Calls for zoning reform have come increasingly from both sides of the political spectrum in recent years. While economists and libertarian political pundits have long criticized zoning for unnecessarily restricting housing supply in some of the United States' most economically prosperous regions, advocates for racial equity have also increasingly drawn attention to the ways in which certain exclusionary zoning tactics such as bans on attached housing and minimum lot sizes have upheld racial and class segregation. But to begin this work of reform, it is useful to ask: How has land use in major metropolitan areas already been shifting in recent decades?
Rolf Pendall, Lydia Lo, and Jake Wegmann provide many insights into this question in their Journal of the American Planning Association article (Vol. 88, No. 1), "Shifts Toward the Extremes: Zoning Change in Major U.S. Metropolitan Areas From 2003 to 2019." In the article, the authors use data from the 2003 and 2019 instances of the National Longitudinal Land Use Survey (NLLUS) (the two most recent years that the survey has been collected) to see how the allowed densities in surveyed jurisdictions change over time.
They also combined this NLLUS data with demographic data from the 2013-2017 American Community Survey to better understand how zoning changes have corresponded with demographic makeup, particularly around race.
This work is in direct conversation with and aims to add nuance to Gyourko et al's 2019 article, "The Local Residential Land Use Regulatory Environment Across U.S. Housing Markets: Evidence From a New Wharton Index," which found a net increase in "regulatory restrictiveness" in zoning between 2008 and 2018 and that many metropolitan areas that were restrictive in 2008 had become even more restrictive in 2018. It also builds on Pendall and Wegmann's 2018 article in Housing Policy Debate with Jonathan Martin and Dehui Wei, "The Growth of Control? Changes in Local Land-Use Regulation in Major Metropolitan Areas From 1994 to 2003." This article had looked at the changes in NLLUS data between the first time the survey was collected in 1994 and then in 2003, and found that land use solutions between these time periods were actually being used to solve local problems more than they were being used to intentionally exclude new residents.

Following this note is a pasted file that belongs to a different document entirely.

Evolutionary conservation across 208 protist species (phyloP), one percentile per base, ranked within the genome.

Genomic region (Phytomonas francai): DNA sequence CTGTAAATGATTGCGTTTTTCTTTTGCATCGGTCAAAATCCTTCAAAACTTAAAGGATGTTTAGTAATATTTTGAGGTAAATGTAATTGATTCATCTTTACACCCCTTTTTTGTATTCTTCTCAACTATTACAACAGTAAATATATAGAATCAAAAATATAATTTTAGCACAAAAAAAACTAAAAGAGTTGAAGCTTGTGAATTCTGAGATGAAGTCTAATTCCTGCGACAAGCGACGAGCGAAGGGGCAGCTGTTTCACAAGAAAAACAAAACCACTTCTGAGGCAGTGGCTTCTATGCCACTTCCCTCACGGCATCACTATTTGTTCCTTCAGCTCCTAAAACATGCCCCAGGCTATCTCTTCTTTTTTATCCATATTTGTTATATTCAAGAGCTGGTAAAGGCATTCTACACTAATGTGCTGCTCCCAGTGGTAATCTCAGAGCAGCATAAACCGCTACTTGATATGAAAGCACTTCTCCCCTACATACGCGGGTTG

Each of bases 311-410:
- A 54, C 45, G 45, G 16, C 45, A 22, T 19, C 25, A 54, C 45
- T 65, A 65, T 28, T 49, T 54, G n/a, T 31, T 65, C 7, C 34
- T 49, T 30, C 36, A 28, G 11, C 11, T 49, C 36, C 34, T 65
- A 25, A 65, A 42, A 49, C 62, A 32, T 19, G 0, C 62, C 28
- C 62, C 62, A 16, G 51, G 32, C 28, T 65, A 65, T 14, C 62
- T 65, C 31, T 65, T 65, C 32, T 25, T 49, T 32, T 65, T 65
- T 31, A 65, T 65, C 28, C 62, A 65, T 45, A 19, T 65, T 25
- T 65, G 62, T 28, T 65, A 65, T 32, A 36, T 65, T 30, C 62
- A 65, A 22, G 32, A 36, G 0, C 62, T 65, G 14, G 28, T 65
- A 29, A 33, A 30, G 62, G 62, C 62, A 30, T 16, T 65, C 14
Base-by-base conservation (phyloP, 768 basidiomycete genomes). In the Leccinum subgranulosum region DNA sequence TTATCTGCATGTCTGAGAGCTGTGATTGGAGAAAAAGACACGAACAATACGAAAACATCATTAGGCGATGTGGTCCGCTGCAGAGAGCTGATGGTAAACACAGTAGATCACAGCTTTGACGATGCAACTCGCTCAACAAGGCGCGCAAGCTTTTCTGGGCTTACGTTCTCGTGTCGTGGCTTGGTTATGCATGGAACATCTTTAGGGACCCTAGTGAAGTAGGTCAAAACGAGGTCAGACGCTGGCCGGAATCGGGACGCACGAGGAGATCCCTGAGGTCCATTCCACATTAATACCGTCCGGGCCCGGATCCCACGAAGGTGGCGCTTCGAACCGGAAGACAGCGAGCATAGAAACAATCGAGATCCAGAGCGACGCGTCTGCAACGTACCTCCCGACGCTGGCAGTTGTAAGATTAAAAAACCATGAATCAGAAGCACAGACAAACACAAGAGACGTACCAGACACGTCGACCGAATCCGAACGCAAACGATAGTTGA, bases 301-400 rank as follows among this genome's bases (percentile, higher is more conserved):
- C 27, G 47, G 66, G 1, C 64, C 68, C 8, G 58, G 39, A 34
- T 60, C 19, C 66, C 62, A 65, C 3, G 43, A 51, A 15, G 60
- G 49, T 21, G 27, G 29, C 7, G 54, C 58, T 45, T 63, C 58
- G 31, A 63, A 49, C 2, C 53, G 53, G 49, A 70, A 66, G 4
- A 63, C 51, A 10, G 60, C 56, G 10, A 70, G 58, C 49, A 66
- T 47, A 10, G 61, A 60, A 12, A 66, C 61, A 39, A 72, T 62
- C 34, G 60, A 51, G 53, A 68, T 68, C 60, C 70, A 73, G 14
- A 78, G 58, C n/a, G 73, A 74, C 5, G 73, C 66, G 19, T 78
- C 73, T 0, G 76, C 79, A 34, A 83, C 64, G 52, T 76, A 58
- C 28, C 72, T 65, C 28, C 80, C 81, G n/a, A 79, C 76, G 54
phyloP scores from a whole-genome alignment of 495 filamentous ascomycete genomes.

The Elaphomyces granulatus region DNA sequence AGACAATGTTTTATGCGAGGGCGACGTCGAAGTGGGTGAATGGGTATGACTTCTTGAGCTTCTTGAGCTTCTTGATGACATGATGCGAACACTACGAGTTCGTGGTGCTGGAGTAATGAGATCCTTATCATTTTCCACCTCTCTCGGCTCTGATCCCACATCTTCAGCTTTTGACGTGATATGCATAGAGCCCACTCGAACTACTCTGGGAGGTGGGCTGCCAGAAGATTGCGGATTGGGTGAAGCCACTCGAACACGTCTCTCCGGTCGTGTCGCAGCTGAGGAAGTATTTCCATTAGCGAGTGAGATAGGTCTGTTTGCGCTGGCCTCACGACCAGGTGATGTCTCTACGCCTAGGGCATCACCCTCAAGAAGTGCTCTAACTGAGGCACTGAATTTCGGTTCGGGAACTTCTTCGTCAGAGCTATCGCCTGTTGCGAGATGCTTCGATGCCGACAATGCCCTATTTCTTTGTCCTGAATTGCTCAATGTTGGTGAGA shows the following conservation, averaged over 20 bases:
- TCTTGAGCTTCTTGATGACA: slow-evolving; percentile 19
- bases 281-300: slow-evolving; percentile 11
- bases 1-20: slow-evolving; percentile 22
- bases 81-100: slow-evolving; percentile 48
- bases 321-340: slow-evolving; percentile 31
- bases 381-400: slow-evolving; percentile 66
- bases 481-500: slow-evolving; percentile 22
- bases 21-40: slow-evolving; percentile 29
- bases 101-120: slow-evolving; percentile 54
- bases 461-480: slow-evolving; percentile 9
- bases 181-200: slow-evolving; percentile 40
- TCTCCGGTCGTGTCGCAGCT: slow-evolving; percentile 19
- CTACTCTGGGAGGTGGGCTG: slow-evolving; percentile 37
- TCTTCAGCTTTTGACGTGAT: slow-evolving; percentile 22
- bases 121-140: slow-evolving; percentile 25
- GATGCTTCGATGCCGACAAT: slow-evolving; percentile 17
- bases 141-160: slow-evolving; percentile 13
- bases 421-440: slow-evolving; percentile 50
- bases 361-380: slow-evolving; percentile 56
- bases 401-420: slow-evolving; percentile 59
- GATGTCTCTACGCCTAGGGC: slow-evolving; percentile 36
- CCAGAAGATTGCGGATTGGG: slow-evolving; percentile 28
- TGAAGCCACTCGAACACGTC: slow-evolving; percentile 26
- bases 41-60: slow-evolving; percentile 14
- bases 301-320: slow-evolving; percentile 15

The authors make several important findings looking at the more recent 2003–2019 time period. First, they note that changes in land use regulations are bidirectional, rather than just trending towards more anti-density land use regimes (as economists often posit). You can see these changes in how many jurisdictions upzoned or downzoned in Table 2. These changes, however, do vary geographically. The authors found that the most restrictive zoning in the United States in 2019, as well as shifts to make zoning more restrictive between 2003 and 2019, were concentrated in metropolitan areas in the Midwest and Northeast, while jurisdictions where zoning accommodates multifamily housing were concentrated on the West Coast and in Miami, Denver, and Washington, D.C.
Table 2: Change in maximum permitted density, repeat respondents, 2003–2019.
They also observed a general bifurcation of where jurisdictions fall on the spectrum of pro– to anti–density. Jurisdictions that only allowed low densities grew from 23 percent to 31 percent of repeat survey respondents between the two years, while jurisdictions that permitted higher densities grew from 21 percent to 28 percent (see Figure 2 from the article below).
Figure 2: Maximum permitted density.
The authors also affirmed past research showing that zoning that hinders multifamily development often has racially exclusionary impacts, whether intended or not. Using concentration indices that compared each responding jurisdiction's percentage of Black and Hispanic residents to its metro-area average in the mid-2010s, they found that the relationship between these two indices and the maximum permitted density in a jurisdiction was consistently positive. This means that jurisdictions with more restrictive zoning around density tend to have lower proportions of Black and Hispanic residents compared to their area average. After asking respondents whether a hypothetical 40-unit project would be allowed by right, with special permit, or not at all within their jurisdiction, the proportion of Black and Hispanic residents was also highest within those jurisdictions that allowed the project by right. These findings are summarized in Figure 1 from the article below.
The article will help the reader to understand how nuanced changes in zoning have been in recent years and how varied they are across the United States, as well as how restrictive zoning still likely works to uphold segregated land use patterns.
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About the author
Ben Demers is a Master in Urban Planning and Master in Public Policy candidate at Harvard University.